For years the ingredients of Indian Yellow were a mystery. Speculation abounded, many noted the smell and believed that it was the urine of camels or snakes. It wasn’t until 1883 that these rumours were settled about its origin.
Indian yellow was prepared from the urine of cows, fed only on mango leaves and made exclusively in the Indian village of Mirzapur. The yellow pigment was re ned from the liquid by heating and then pressed into round balls and dried.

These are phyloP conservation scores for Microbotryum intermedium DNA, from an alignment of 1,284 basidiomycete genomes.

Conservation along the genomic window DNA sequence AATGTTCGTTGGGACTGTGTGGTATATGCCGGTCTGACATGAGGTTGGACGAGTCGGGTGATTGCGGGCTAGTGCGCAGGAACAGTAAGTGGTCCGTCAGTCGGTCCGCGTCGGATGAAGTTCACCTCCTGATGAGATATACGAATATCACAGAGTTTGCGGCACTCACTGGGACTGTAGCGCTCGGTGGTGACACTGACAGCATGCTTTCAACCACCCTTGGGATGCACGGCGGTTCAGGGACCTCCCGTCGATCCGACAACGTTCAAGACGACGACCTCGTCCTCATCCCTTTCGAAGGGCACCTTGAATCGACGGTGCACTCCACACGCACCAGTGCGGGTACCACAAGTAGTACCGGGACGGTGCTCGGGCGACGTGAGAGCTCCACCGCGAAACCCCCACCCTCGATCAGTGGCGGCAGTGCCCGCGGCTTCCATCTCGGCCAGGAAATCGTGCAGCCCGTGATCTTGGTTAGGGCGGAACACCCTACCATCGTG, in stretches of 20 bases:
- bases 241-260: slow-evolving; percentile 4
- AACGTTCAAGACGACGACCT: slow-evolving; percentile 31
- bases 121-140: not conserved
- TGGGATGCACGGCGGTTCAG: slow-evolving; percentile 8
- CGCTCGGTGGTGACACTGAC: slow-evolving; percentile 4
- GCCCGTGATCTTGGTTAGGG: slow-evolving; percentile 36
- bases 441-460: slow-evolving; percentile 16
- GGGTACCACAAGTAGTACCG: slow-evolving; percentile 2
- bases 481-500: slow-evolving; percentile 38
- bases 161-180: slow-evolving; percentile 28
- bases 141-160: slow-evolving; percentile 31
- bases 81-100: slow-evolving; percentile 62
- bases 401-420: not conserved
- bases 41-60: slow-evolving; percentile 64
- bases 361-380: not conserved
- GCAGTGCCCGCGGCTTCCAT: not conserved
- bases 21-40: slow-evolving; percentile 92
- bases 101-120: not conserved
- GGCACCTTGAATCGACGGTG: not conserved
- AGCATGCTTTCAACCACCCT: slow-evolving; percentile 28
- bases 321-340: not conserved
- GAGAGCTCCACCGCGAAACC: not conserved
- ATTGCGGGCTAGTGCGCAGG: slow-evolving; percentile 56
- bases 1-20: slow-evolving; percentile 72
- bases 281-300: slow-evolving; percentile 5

Given no other source of nutrition for fear that it would reduce the strength of colour, the mango-fed cows were naturally in a very poor state of health, to the disgust of regular dairy farmers, who called the milkmen ‘cow-destroyers’.
Known in India since the fteenth century under the name peori, it seems to be of Persian origin.
A clear, luminescent yellow pigment, it was used by European painters from the 15th to the 19th century.
By 1890 legislation in Bengal to prevent cruelty to animals stopped the production of Indian yellow and production had completely disappeared by 1908.